When I was 4, I decided that I wanted to become a nun. I also wanted 12 cats, dogs, children and to marry my Uncle Harold. My mom told me that I couldn’t marry my uncle, and nuns are usually grade school teachers, at least the Franciscans were. I decided to keep the cats, dogs and kids, but scrap being a nun. I had to give up something…When I turned 5, I decided to study Marine Biology in the Galapagos Islands, and I kept that dream until 7th grade. That’s when I learned about Jane Goodall and her work with chimps. I wanted nothing more than to go to Tanzania and study with Jane, but my mom reminded me that I excelled in basketball, weight lifting, cheerleading, band and history and barely passed all the actual subjects required to graduate. She would have been happy if I put half the effort into school, and a lot less effort in extracurricular activities. My first college experience felt more like a death sentence, so I dropped out and had a bunch of kids. I had Shannon, Keri Ann, Mark Allan, Brandon William, and Margaret Mary (Maggie). She wasn’t with us long, but she’s still a part of us. Once I had my 4 I became a stay at home mom and loved every minute of it. I took care of my own and countless other little ones who belonged to mostly single moms. I only charged enough to cover food and made sure the moms and babies stayed for a home cooked meal at the end of each day. I was the block mom with Kool Aid and cookies! I devoted myself to teaching Sunday school and was ordained a Eucharistic Minister, giving my daughter her first communion. I led Daisies, Brownies, coached T-ball, softball, and earned the coveted “Room Mom” spot several years in a row. I learned how to sew and started making my kids clothes, branching out to American Girl dresses and nighties with matching outfits for my girls. I even created a little business called “One Stitch at a Time” altering many of the neighbors’ clothes after cutting a deal with Pam the owner of “The Corner Store” on Maple St in Blue Island. My children were growing, but I was still all about the babies and little ones. For a time, I even worked with Markham Animal Control, taking in all the furry or sparsely feathered babies, raising them into adulthood. Soon the neighborhood kids started bringing me the injured critters found in need of healing or a little TLC before moving back into nature. Being a nurturer is my dharma. It’s a role that changes and evolves.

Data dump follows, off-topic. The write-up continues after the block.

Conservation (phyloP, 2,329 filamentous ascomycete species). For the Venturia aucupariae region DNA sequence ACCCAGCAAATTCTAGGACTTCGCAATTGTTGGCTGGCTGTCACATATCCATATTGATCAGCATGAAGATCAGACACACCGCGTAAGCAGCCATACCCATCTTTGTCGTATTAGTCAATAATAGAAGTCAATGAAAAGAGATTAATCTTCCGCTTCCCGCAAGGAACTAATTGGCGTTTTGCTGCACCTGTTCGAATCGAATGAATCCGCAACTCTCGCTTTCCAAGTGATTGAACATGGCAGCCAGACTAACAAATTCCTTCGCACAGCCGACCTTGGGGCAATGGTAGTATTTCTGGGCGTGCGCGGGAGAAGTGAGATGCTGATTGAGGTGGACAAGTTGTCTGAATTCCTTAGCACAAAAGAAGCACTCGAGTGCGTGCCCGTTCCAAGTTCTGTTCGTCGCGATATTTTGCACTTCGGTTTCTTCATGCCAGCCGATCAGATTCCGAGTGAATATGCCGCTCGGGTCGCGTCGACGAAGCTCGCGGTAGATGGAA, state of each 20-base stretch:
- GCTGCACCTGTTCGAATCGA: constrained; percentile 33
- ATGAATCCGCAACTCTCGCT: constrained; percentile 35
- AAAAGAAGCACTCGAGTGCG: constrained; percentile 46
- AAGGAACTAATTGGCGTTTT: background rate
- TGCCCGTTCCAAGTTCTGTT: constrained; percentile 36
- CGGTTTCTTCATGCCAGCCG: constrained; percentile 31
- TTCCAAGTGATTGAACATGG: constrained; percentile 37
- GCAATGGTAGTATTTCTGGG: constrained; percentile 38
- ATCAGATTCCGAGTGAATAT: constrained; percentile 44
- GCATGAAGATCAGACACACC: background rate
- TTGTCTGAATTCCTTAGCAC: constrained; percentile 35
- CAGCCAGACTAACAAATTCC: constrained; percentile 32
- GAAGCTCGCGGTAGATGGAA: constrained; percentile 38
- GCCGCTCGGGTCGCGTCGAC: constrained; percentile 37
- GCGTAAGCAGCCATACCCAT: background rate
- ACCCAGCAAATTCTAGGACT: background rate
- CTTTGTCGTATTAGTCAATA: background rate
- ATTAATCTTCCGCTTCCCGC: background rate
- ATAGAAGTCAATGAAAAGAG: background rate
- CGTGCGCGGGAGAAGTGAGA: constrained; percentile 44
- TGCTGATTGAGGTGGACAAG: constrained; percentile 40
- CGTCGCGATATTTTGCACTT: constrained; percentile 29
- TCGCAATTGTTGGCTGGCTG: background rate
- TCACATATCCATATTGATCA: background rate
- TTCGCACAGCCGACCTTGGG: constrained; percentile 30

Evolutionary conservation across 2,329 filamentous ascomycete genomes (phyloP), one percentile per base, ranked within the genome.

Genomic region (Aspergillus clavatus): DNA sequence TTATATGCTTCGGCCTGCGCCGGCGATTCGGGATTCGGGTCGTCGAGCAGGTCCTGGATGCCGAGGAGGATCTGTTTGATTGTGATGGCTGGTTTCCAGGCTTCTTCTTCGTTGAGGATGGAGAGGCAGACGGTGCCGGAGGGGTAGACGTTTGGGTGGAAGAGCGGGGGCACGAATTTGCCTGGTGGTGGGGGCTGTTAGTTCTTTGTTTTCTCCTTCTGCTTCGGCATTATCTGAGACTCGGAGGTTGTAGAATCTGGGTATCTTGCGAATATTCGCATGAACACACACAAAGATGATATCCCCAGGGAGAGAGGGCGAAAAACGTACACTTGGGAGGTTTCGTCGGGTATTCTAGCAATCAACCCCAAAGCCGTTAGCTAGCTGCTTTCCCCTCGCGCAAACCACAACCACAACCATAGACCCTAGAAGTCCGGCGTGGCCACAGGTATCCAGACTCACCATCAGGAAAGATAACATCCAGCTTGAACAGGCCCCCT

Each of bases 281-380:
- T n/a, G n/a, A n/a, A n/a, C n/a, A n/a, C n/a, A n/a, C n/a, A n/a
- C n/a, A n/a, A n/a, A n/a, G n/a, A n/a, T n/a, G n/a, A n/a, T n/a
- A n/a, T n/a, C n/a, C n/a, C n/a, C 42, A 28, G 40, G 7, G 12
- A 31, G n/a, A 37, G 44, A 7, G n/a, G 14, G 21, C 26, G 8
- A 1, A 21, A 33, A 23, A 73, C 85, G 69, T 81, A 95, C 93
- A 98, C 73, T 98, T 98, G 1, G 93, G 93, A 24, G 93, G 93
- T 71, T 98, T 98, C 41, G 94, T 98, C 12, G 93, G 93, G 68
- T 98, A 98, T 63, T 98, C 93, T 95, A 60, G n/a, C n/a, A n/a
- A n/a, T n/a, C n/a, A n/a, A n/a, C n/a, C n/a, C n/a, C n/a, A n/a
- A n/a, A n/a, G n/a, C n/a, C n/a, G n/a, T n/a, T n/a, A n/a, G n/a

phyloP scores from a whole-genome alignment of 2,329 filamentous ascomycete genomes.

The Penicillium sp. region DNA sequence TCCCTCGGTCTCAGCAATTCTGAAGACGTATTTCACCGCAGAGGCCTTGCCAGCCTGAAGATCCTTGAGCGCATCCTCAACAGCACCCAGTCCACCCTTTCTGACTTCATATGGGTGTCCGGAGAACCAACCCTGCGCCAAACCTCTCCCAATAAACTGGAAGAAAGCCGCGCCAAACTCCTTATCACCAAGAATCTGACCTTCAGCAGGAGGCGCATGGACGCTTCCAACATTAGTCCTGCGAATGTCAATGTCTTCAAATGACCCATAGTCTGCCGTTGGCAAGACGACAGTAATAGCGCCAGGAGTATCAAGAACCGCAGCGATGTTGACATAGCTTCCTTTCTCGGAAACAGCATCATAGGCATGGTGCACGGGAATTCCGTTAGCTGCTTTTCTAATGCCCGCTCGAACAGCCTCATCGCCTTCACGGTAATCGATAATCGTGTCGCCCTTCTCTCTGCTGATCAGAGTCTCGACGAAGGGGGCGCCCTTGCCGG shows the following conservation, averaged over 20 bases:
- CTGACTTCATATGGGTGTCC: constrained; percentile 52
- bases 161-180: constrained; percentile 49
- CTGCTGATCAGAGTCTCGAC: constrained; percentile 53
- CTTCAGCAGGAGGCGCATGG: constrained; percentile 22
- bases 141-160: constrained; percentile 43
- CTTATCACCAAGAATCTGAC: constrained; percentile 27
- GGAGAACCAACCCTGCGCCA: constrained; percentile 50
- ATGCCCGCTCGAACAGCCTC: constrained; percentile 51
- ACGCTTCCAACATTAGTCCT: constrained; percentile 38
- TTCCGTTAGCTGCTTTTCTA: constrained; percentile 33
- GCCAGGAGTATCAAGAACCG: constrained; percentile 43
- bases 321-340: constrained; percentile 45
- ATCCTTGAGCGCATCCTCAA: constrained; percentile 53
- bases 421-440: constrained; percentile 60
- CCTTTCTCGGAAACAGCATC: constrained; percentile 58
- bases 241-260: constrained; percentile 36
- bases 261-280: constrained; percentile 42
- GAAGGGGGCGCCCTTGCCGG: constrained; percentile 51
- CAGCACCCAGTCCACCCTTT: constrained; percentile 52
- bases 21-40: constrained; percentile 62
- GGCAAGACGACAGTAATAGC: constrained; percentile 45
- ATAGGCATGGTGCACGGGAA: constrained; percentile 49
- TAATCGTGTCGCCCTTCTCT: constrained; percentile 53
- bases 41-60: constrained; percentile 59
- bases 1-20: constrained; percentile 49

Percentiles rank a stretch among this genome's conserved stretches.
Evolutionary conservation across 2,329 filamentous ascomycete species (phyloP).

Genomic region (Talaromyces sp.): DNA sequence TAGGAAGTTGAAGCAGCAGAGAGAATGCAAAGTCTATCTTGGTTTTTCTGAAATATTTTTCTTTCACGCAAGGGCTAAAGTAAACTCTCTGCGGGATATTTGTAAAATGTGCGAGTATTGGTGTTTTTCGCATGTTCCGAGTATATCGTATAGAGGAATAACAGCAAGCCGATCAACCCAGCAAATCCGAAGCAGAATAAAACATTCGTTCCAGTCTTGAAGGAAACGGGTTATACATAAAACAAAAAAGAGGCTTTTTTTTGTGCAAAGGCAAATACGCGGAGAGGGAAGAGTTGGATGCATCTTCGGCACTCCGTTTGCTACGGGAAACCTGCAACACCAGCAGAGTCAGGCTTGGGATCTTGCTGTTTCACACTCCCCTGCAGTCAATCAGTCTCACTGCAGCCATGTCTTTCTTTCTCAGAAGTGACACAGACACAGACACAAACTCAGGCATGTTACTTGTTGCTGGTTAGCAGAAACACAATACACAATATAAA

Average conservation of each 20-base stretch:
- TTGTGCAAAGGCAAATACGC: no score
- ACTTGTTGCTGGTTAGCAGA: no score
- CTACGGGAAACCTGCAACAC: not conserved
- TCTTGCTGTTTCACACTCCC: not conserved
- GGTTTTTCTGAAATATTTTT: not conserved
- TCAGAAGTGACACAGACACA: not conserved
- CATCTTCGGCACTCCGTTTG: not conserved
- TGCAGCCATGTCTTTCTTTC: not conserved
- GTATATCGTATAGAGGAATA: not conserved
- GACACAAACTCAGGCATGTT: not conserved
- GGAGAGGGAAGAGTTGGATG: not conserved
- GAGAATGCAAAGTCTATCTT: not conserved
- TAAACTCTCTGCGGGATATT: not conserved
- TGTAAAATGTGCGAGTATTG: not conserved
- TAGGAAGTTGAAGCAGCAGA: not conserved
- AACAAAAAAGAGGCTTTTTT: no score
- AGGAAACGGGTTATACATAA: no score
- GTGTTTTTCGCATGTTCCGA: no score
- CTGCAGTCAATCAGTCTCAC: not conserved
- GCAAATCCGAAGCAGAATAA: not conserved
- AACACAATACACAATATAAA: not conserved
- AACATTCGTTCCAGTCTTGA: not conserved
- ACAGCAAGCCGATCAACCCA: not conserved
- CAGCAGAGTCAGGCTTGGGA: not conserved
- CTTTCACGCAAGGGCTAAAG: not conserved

I look back now and realize how lucky I’ve been to have had the opportunity to stay home with my kids. It really sucks that many moms must work now in order to keep food on the table and a place to call home. My hat goes off to all the mothers (including fur babies) that are balancing work and family. I know it’s not easy, but you’re doing it and you’re doing it well!

Dedicated to Libby, a working mom that does what she needs to do every day without complaint. PS Thank you for letting me babysit!! Xoxo

Namaste
Rita